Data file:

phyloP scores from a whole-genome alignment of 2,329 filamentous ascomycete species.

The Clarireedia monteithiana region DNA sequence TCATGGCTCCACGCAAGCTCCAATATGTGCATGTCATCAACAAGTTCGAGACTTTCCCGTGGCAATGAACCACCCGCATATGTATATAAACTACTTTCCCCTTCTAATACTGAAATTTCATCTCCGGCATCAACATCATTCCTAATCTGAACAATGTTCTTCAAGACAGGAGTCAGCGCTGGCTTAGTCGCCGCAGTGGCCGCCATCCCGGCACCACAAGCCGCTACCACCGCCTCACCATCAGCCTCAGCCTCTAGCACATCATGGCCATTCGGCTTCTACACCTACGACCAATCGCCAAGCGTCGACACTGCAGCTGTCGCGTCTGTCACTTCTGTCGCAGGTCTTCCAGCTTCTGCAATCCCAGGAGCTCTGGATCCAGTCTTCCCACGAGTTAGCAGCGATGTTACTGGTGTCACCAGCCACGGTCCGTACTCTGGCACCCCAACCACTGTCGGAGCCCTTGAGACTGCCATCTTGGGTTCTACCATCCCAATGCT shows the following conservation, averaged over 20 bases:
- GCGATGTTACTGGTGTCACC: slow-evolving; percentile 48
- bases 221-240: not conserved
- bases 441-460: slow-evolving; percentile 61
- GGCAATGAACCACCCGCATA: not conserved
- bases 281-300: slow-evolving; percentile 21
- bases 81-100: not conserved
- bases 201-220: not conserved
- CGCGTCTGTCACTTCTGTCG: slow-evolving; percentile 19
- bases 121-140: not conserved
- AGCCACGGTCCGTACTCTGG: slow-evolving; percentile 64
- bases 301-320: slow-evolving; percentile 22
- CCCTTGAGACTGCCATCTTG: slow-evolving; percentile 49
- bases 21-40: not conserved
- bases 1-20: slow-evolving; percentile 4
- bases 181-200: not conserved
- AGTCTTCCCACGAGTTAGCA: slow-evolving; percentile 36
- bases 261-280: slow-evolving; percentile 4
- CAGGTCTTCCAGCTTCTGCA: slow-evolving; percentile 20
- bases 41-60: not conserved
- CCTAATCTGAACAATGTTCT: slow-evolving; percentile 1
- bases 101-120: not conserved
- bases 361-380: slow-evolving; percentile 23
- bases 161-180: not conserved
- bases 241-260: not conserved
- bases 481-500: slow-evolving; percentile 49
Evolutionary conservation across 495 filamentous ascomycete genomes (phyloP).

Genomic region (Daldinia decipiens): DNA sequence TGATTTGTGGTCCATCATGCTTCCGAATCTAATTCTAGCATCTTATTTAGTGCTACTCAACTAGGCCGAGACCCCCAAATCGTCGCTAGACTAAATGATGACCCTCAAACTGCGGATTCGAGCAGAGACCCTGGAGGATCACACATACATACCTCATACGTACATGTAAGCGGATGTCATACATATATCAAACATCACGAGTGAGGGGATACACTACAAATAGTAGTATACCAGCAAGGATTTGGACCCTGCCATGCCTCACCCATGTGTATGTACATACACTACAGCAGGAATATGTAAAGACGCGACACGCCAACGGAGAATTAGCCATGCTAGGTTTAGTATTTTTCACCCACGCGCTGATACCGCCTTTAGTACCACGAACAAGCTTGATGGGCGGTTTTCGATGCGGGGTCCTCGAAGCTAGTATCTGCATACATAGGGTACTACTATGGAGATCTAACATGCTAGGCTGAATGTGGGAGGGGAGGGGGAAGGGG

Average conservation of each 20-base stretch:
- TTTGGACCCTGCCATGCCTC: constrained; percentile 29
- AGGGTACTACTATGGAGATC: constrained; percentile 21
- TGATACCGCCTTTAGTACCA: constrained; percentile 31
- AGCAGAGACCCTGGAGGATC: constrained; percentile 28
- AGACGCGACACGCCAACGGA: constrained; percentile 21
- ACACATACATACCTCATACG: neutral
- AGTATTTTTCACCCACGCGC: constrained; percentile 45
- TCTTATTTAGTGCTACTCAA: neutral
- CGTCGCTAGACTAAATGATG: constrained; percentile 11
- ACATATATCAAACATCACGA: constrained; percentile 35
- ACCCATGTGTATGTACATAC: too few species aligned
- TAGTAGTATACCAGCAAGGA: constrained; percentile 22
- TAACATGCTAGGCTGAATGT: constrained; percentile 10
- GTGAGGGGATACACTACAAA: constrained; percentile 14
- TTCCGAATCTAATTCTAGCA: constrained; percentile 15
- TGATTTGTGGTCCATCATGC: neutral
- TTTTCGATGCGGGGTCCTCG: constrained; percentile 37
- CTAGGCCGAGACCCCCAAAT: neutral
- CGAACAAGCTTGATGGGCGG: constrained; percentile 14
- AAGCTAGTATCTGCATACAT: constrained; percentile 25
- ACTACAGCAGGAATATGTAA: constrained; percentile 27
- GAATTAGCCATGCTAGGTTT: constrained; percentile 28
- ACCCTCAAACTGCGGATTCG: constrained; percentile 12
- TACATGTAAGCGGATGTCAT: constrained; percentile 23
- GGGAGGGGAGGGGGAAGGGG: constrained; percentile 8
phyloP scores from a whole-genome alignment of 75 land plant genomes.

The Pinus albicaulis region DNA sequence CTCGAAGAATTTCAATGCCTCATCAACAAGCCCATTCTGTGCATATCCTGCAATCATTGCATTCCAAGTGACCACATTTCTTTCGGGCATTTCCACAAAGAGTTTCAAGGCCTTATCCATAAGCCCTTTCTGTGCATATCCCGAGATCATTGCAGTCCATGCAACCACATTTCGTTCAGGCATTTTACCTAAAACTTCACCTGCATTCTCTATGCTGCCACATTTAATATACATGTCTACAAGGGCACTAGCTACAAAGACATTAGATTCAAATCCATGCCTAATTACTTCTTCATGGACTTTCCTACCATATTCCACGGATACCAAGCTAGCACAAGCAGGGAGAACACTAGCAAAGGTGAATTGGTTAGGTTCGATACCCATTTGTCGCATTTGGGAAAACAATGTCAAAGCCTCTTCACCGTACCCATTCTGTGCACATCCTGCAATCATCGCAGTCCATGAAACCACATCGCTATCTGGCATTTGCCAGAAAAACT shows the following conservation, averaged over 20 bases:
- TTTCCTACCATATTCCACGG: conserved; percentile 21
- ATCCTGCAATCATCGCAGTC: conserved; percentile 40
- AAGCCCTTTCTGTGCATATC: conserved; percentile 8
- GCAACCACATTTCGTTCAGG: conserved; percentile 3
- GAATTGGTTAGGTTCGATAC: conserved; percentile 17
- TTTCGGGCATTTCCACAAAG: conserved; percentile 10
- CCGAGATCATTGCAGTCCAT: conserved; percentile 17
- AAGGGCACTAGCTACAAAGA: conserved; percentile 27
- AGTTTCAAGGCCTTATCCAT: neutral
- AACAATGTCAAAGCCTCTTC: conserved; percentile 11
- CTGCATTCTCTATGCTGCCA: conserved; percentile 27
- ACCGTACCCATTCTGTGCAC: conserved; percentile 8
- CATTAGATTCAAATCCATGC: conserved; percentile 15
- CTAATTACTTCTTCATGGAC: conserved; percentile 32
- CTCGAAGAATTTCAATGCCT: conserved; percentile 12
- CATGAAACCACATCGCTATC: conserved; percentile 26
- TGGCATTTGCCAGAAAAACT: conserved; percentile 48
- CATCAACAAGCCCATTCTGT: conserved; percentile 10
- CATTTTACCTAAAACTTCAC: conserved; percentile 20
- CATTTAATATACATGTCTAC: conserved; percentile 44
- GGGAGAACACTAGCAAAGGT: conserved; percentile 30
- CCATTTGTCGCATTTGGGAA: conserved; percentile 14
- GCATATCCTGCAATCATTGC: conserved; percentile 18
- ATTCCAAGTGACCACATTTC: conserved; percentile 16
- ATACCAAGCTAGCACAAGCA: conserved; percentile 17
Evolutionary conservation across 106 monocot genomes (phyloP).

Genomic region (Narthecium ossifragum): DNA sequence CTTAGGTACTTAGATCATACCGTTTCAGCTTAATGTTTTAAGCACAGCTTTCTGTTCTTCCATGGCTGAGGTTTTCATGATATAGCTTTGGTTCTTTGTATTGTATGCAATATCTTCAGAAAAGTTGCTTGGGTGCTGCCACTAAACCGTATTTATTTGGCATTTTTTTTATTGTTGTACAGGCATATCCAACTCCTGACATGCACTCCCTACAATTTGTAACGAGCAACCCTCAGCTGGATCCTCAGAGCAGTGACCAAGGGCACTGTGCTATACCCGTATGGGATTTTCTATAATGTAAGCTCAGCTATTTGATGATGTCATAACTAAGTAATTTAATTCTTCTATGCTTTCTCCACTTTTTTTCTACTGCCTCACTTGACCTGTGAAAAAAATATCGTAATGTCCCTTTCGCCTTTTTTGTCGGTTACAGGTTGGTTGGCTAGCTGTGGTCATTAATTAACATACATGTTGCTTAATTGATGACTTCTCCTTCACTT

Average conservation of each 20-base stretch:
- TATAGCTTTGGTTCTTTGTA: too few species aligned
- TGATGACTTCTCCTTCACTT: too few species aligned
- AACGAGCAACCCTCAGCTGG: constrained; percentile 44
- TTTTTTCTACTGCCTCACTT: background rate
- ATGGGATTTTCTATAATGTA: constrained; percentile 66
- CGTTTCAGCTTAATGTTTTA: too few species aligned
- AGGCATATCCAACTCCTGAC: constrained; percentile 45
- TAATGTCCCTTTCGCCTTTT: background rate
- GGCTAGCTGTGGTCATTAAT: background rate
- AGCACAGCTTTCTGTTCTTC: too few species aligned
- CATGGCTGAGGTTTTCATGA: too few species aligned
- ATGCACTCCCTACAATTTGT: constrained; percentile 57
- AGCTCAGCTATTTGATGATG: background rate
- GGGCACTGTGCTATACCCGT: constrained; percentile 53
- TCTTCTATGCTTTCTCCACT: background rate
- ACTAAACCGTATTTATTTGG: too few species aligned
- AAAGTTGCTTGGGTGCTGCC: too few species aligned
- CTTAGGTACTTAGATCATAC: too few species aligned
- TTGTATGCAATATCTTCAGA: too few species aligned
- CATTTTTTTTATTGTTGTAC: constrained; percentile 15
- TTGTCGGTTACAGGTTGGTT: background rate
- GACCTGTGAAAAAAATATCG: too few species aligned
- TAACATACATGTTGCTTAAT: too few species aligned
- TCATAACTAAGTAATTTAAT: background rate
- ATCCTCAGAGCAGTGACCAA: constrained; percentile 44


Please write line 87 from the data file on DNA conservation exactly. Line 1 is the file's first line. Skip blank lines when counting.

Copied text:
- TGATGACTTCTCCTTCACTT: too few species aligned